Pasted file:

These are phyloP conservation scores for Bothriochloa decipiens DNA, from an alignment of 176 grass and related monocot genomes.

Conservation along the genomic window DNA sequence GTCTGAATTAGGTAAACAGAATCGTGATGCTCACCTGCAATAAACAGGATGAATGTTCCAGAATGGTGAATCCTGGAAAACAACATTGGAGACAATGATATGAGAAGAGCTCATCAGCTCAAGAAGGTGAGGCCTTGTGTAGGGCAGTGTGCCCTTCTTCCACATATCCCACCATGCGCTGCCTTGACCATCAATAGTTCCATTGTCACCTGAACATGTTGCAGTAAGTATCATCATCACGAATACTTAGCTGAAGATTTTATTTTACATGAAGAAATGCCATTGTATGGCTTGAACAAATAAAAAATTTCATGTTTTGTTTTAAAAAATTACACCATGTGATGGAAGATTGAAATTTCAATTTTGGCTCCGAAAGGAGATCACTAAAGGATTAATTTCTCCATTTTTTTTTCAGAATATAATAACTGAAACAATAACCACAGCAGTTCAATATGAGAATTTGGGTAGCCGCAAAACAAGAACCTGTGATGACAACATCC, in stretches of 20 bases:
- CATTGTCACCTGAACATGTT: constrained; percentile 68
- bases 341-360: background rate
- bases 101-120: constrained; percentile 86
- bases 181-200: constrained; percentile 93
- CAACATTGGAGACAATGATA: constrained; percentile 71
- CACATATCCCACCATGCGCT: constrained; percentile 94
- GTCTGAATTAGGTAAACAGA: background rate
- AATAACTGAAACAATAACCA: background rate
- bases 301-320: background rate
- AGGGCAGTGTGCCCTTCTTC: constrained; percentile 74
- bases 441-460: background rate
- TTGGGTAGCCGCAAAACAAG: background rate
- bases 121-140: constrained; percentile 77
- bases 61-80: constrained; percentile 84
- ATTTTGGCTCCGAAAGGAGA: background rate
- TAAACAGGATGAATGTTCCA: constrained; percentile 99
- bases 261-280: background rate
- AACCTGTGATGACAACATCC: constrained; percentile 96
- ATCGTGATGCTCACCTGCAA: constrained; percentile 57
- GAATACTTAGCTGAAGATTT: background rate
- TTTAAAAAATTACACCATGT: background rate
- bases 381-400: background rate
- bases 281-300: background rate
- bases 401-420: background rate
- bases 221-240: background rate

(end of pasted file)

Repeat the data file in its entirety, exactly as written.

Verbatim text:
These are phyloP conservation scores for Bothriochloa decipiens DNA, from an alignment of 176 grass and related monocot genomes.

Conservation along the genomic window DNA sequence GTCTGAATTAGGTAAACAGAATCGTGATGCTCACCTGCAATAAACAGGATGAATGTTCCAGAATGGTGAATCCTGGAAAACAACATTGGAGACAATGATATGAGAAGAGCTCATCAGCTCAAGAAGGTGAGGCCTTGTGTAGGGCAGTGTGCCCTTCTTCCACATATCCCACCATGCGCTGCCTTGACCATCAATAGTTCCATTGTCACCTGAACATGTTGCAGTAAGTATCATCATCACGAATACTTAGCTGAAGATTTTATTTTACATGAAGAAATGCCATTGTATGGCTTGAACAAATAAAAAATTTCATGTTTTGTTTTAAAAAATTACACCATGTGATGGAAGATTGAAATTTCAATTTTGGCTCCGAAAGGAGATCACTAAAGGATTAATTTCTCCATTTTTTTTTCAGAATATAATAACTGAAACAATAACCACAGCAGTTCAATATGAGAATTTGGGTAGCCGCAAAACAAGAACCTGTGATGACAACATCC, in stretches of 20 bases:
- CATTGTCACCTGAACATGTT: constrained; percentile 68
- bases 341-360: background rate
- bases 101-120: constrained; percentile 86
- bases 181-200: constrained; percentile 93
- CAACATTGGAGACAATGATA: constrained; percentile 71
- CACATATCCCACCATGCGCT: constrained; percentile 94
- GTCTGAATTAGGTAAACAGA: background rate
- AATAACTGAAACAATAACCA: background rate
- bases 301-320: background rate
- AGGGCAGTGTGCCCTTCTTC: constrained; percentile 74
- bases 441-460: background rate
- TTGGGTAGCCGCAAAACAAG: background rate
- bases 121-140: constrained; percentile 77
- bases 61-80: constrained; percentile 84
- ATTTTGGCTCCGAAAGGAGA: background rate
- TAAACAGGATGAATGTTCCA: constrained; percentile 99
- bases 261-280: background rate
- AACCTGTGATGACAACATCC: constrained; percentile 96
- ATCGTGATGCTCACCTGCAA: constrained; percentile 57
- GAATACTTAGCTGAAGATTT: background rate
- TTTAAAAAATTACACCATGT: background rate
- bases 381-400: background rate
- bases 281-300: background rate
- bases 401-420: background rate
- bases 221-240: background rate